And they happen even as we wonder what we can do to mitigate these natural disasters in the future. They happen as we build stronger levees and better warning systems and contemplate stricter gun control laws. Strangers are dancing with one another all the time. That is what sane people do. That is what our children crave every second of every day: to connect, to connect, to connect. Connecting with the other people is the surest sign of mental health.

Yesterday, as I was cycling home from the Center of the Universe, I ran into my friend Tiberio, who I've not seen in quite some time. We stopped our bikes in the middle of a sunny parking lot and caught up with one another. A lot's gone on since last we spoke, up, down and sideways. At one point after telling me of a failed business venture, he said, "You know what I've started to do? I've started looking in the eyes of everyone I pass and smiling at them. Some of them look away and some of them must think I'm crazy, but some of them look into my eyes and smile back." He paused to draw in a deep breath holding his hands in front of him for emphasis. "I get so full of love that it almost makes me cry."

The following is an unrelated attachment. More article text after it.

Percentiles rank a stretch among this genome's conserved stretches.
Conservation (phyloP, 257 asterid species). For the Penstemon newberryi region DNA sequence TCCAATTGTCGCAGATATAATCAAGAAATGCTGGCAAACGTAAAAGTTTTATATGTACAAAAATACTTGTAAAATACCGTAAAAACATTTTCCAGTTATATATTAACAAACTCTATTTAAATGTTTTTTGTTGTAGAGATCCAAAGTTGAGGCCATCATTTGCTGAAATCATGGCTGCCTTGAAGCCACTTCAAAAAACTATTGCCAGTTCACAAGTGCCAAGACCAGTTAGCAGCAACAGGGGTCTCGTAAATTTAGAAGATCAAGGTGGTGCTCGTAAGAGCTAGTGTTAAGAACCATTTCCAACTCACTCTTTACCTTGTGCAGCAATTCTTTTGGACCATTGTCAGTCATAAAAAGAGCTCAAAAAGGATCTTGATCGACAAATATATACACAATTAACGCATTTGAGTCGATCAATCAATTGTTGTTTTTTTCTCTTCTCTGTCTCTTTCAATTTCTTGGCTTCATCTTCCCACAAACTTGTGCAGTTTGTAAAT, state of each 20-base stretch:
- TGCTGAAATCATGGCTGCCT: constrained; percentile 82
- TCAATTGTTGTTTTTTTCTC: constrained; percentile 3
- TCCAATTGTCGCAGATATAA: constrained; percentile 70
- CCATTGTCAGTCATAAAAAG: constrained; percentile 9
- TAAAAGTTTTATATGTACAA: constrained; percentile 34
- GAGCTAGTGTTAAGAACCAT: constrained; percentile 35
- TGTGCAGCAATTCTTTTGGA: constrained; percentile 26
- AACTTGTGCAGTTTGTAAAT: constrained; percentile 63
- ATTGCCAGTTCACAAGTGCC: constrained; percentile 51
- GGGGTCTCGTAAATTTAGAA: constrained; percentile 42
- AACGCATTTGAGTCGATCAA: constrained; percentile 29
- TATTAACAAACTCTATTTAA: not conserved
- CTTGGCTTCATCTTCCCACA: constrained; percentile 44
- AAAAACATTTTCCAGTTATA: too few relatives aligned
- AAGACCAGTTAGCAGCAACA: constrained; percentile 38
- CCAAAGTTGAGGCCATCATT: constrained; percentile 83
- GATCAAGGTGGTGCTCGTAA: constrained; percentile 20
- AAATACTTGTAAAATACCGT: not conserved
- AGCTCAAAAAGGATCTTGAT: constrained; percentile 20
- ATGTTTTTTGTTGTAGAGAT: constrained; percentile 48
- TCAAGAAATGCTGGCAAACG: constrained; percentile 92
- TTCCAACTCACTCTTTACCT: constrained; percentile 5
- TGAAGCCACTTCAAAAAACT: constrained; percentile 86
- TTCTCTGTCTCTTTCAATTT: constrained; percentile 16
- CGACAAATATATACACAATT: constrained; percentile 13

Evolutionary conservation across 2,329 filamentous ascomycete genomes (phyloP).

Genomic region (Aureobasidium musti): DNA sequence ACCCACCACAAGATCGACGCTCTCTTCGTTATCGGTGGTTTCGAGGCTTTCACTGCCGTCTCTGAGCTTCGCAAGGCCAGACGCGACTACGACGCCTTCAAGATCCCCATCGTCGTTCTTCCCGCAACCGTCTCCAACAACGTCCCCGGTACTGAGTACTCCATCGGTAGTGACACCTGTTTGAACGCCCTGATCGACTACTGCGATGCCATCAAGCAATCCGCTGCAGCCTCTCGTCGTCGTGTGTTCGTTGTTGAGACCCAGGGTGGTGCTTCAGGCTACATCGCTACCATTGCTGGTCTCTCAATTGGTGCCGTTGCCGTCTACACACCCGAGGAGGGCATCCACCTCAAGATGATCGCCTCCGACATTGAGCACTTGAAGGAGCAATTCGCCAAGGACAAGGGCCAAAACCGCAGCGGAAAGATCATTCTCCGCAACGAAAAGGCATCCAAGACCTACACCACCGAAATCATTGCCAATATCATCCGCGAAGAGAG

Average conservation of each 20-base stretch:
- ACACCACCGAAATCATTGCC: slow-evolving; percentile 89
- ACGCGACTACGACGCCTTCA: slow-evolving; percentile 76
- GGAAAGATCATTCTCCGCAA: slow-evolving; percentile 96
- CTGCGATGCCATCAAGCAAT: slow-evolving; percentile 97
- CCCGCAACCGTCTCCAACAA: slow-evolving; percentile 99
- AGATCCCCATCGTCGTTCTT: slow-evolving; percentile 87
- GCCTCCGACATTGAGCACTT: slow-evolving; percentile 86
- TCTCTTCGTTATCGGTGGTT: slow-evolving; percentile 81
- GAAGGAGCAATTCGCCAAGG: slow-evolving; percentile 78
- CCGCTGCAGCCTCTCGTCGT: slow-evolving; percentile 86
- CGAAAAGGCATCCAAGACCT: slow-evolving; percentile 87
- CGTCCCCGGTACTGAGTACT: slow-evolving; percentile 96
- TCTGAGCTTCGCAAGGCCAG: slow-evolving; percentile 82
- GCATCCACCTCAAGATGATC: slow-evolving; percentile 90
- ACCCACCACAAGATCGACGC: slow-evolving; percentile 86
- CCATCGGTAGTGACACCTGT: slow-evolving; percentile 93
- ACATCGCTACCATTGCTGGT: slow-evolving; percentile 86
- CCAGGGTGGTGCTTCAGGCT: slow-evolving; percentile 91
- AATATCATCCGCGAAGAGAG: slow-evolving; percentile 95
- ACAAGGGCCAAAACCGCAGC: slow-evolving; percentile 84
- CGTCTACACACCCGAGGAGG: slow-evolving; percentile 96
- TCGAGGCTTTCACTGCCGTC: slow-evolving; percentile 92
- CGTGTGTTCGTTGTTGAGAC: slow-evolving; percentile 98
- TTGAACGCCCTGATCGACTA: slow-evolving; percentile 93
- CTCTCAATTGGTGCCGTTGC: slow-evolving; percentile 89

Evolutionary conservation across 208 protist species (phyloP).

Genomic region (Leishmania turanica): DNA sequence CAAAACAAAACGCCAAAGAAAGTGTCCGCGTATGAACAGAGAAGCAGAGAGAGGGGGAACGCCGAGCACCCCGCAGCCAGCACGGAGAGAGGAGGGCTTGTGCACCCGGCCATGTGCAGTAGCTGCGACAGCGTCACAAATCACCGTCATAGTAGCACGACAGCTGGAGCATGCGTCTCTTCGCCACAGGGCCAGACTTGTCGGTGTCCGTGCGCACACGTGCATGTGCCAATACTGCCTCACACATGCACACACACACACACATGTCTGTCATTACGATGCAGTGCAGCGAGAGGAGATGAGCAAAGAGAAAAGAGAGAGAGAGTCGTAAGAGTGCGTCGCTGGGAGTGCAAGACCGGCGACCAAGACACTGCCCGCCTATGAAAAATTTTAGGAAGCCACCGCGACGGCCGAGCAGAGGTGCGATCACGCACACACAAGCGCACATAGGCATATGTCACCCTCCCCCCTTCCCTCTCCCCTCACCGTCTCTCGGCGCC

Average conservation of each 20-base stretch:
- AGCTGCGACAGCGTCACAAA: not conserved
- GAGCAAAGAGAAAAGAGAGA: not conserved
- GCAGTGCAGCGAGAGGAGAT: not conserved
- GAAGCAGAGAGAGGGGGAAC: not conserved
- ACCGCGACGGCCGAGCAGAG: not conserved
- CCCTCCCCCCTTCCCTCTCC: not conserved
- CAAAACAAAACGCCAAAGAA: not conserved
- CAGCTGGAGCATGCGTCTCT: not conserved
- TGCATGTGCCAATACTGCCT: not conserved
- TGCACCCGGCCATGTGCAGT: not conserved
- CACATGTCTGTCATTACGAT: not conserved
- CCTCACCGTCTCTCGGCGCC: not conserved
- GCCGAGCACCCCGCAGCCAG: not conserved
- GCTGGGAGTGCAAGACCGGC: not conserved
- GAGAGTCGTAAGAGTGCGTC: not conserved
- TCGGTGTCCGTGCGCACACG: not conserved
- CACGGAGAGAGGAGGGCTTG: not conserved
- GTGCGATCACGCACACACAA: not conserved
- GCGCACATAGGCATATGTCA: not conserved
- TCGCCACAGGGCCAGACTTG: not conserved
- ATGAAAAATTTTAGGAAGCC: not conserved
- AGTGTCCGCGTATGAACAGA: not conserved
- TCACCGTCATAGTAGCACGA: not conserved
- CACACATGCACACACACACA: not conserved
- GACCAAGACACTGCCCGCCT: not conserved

So yes, we can go back to our debates and planning and worrying, but man, let me tell you, the answer to it all is to dance with strangers, "with lifts and everything."

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Thursday, July 26, 2012

Something That Needed To Get Done

I can't remember where I saw this idea, but I feel quite certain that someone who reads this will know and pass that knowledge along so that I can rewrite this sentence to give credit where credit is due.

The basic idea is to use shaving cream as mortar for building blocks. The set up for this was minimal. We just got out a half dozen cans of the least expensive stuff we can find, some wooden blocks, our collection of masonry tools, and turned them loose.